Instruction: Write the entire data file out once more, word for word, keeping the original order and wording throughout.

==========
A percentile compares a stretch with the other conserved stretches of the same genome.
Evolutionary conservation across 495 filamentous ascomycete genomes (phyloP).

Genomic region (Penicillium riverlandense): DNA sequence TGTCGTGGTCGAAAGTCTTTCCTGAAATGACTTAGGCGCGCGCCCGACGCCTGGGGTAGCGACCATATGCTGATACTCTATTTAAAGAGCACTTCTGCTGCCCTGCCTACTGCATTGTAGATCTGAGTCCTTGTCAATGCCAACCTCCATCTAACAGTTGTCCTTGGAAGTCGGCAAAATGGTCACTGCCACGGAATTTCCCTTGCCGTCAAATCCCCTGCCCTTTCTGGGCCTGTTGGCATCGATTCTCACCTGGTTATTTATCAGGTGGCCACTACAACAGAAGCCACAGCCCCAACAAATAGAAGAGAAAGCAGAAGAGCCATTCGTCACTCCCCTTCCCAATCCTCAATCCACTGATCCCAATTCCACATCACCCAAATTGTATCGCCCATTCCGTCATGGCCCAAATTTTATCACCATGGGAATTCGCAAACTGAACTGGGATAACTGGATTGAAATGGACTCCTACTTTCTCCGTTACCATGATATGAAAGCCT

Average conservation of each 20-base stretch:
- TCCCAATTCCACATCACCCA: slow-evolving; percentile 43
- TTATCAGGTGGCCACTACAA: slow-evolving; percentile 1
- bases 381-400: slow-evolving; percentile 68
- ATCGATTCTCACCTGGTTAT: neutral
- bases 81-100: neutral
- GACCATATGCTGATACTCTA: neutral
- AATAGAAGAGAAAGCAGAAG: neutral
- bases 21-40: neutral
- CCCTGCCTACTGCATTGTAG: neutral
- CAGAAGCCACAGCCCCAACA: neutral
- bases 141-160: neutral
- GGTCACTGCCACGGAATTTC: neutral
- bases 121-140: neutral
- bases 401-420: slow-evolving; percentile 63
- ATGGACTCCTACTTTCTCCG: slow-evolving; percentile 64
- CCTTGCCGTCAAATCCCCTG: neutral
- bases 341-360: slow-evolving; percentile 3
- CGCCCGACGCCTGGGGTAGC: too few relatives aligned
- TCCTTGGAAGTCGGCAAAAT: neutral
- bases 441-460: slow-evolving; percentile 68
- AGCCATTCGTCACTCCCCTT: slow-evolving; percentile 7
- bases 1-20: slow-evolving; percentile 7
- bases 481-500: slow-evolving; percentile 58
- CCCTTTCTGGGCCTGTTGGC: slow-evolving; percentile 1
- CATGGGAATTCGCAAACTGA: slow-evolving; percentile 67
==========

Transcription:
A percentile compares a stretch with the other conserved stretches of the same genome.
Evolutionary conservation across 495 filamentous ascomycete genomes (phyloP).

Genomic region (Penicillium riverlandense): DNA sequence TGTCGTGGTCGAAAGTCTTTCCTGAAATGACTTAGGCGCGCGCCCGACGCCTGGGGTAGCGACCATATGCTGATACTCTATTTAAAGAGCACTTCTGCTGCCCTGCCTACTGCATTGTAGATCTGAGTCCTTGTCAATGCCAACCTCCATCTAACAGTTGTCCTTGGAAGTCGGCAAAATGGTCACTGCCACGGAATTTCCCTTGCCGTCAAATCCCCTGCCCTTTCTGGGCCTGTTGGCATCGATTCTCACCTGGTTATTTATCAGGTGGCCACTACAACAGAAGCCACAGCCCCAACAAATAGAAGAGAAAGCAGAAGAGCCATTCGTCACTCCCCTTCCCAATCCTCAATCCACTGATCCCAATTCCACATCACCCAAATTGTATCGCCCATTCCGTCATGGCCCAAATTTTATCACCATGGGAATTCGCAAACTGAACTGGGATAACTGGATTGAAATGGACTCCTACTTTCTCCGTTACCATGATATGAAAGCCT

Average conservation of each 20-base stretch:
- TCCCAATTCCACATCACCCA: slow-evolving; percentile 43
- TTATCAGGTGGCCACTACAA: slow-evolving; percentile 1
- bases 381-400: slow-evolving; percentile 68
- ATCGATTCTCACCTGGTTAT: neutral
- bases 81-100: neutral
- GACCATATGCTGATACTCTA: neutral
- AATAGAAGAGAAAGCAGAAG: neutral
- bases 21-40: neutral
- CCCTGCCTACTGCATTGTAG: neutral
- CAGAAGCCACAGCCCCAACA: neutral
- bases 141-160: neutral
- GGTCACTGCCACGGAATTTC: neutral
- bases 121-140: neutral
- bases 401-420: slow-evolving; percentile 63
- ATGGACTCCTACTTTCTCCG: slow-evolving; percentile 64
- CCTTGCCGTCAAATCCCCTG: neutral
- bases 341-360: slow-evolving; percentile 3
- CGCCCGACGCCTGGGGTAGC: too few relatives aligned
- TCCTTGGAAGTCGGCAAAAT: neutral
- bases 441-460: slow-evolving; percentile 68
- AGCCATTCGTCACTCCCCTT: slow-evolving; percentile 7
- bases 1-20: slow-evolving; percentile 7
- bases 481-500: slow-evolving; percentile 58
- CCCTTTCTGGGCCTGTTGGC: slow-evolving; percentile 1
- CATGGGAATTCGCAAACTGA: slow-evolving; percentile 67